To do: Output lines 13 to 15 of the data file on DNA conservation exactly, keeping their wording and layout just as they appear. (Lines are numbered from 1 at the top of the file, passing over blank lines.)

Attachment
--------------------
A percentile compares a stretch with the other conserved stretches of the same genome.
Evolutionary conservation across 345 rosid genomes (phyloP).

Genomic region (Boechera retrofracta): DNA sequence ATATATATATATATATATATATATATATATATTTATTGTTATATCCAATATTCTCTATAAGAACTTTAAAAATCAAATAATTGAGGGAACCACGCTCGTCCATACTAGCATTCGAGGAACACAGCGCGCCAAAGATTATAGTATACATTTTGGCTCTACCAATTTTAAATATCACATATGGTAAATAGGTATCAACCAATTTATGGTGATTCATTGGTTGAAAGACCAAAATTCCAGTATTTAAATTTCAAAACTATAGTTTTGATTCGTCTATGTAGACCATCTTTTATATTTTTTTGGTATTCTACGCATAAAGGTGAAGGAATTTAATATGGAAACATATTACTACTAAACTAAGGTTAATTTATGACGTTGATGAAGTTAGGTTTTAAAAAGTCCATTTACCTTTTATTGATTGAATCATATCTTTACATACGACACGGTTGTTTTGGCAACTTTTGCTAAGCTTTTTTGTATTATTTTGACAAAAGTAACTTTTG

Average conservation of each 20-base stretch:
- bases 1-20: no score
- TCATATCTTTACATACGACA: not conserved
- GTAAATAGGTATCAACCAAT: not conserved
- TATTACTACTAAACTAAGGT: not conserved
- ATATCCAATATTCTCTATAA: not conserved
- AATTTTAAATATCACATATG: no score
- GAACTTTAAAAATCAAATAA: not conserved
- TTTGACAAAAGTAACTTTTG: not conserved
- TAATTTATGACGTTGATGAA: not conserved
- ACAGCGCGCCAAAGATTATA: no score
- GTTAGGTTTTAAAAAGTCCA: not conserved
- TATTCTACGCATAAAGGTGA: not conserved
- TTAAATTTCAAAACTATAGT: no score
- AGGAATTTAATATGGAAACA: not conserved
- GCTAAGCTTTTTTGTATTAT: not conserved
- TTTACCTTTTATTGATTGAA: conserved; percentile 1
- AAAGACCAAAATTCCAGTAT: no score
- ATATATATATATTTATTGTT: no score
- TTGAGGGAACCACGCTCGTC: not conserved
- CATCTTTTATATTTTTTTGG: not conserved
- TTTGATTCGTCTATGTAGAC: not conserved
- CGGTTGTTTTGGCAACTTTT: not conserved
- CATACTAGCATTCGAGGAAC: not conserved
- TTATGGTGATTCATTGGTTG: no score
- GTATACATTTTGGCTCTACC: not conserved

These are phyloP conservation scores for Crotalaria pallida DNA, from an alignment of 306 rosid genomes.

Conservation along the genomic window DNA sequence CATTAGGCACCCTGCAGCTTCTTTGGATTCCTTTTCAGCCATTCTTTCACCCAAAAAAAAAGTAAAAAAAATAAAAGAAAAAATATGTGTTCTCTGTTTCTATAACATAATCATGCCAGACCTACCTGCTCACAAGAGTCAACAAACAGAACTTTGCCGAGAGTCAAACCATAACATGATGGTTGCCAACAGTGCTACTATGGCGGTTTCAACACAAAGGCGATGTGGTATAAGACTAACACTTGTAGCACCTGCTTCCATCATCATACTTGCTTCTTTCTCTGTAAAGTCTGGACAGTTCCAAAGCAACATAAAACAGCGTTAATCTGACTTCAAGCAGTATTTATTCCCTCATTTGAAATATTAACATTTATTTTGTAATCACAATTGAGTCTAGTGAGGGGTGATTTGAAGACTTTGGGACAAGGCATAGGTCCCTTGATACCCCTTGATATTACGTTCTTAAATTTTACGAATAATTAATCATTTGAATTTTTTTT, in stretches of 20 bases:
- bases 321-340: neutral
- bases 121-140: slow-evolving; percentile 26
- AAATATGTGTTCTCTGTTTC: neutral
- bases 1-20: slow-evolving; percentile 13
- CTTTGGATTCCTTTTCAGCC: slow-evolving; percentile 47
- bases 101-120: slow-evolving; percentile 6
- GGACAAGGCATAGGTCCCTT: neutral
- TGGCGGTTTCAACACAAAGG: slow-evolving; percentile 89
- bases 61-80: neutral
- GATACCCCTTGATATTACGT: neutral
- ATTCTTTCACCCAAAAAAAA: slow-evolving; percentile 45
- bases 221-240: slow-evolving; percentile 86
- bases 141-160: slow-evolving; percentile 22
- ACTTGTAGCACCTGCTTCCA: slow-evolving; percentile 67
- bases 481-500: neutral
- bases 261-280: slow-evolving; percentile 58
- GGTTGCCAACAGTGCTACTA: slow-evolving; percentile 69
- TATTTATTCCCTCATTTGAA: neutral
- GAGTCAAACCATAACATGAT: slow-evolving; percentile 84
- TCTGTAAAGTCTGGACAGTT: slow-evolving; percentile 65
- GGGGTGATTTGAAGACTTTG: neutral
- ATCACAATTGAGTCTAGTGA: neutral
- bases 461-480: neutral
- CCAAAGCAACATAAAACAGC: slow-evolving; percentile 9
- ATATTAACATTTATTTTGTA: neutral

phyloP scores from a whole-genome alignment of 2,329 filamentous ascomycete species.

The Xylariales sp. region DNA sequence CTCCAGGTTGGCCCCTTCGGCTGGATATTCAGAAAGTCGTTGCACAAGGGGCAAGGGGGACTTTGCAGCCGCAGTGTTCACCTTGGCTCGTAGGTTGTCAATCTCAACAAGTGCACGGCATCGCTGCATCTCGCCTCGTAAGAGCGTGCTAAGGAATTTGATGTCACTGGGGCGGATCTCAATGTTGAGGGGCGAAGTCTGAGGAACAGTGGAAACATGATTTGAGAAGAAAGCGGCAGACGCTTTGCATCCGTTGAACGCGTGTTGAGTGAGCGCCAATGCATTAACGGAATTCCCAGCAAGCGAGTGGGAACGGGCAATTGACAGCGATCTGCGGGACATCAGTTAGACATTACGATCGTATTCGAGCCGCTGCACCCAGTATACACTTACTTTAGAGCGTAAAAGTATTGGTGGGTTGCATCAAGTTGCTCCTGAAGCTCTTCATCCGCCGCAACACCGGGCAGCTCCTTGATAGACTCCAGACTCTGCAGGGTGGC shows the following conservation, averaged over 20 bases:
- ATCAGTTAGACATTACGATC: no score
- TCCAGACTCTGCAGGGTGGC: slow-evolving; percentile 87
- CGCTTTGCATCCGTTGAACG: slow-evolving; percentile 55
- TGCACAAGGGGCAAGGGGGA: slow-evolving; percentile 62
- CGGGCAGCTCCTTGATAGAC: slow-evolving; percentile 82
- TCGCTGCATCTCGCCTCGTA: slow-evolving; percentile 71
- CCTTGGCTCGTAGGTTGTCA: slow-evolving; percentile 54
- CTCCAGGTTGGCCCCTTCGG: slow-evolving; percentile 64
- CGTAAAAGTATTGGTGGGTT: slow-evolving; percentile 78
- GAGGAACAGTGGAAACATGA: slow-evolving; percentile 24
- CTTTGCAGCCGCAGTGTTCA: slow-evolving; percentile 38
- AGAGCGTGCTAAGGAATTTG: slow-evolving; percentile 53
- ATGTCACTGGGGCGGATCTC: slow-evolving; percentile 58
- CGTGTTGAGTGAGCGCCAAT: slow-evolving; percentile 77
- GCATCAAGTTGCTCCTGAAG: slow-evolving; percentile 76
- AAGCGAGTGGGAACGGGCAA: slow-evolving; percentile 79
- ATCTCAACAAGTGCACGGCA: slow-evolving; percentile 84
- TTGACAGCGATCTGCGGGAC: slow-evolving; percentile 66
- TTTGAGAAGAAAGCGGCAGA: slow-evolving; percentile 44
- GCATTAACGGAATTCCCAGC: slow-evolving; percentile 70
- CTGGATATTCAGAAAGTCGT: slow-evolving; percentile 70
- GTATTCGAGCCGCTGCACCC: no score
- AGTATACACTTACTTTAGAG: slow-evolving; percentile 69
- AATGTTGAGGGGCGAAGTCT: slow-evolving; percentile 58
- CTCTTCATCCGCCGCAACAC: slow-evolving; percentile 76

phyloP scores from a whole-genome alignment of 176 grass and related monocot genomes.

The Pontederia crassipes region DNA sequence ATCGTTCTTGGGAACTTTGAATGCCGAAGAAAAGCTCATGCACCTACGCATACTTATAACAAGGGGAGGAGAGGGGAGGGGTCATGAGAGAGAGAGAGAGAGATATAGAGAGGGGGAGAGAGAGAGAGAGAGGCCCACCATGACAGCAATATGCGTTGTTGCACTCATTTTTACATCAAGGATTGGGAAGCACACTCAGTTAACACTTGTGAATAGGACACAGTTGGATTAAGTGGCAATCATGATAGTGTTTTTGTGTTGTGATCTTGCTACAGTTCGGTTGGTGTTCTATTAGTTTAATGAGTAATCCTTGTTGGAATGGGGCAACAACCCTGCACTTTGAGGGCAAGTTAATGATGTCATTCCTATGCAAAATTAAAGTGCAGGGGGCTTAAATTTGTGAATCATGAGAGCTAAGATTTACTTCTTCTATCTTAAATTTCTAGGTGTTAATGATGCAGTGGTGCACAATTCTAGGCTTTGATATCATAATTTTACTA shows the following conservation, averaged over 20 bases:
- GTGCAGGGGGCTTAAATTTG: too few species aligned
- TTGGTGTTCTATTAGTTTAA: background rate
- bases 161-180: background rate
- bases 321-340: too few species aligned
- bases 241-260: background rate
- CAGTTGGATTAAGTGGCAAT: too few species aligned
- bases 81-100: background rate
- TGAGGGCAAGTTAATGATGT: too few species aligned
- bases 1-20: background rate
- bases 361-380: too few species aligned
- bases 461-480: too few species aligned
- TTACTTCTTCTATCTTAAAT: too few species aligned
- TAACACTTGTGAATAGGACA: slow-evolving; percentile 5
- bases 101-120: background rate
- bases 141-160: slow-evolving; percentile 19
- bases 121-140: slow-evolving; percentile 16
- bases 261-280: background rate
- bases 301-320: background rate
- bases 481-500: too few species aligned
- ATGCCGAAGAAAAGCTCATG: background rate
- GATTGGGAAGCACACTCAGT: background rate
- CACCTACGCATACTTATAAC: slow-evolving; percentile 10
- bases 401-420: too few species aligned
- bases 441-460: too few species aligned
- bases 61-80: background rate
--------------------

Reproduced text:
- TAATTTATGACGTTGATGAA: not conserved
- ACAGCGCGCCAAAGATTATA: no score
- GTTAGGTTTTAAAAAGTCCA: not conserved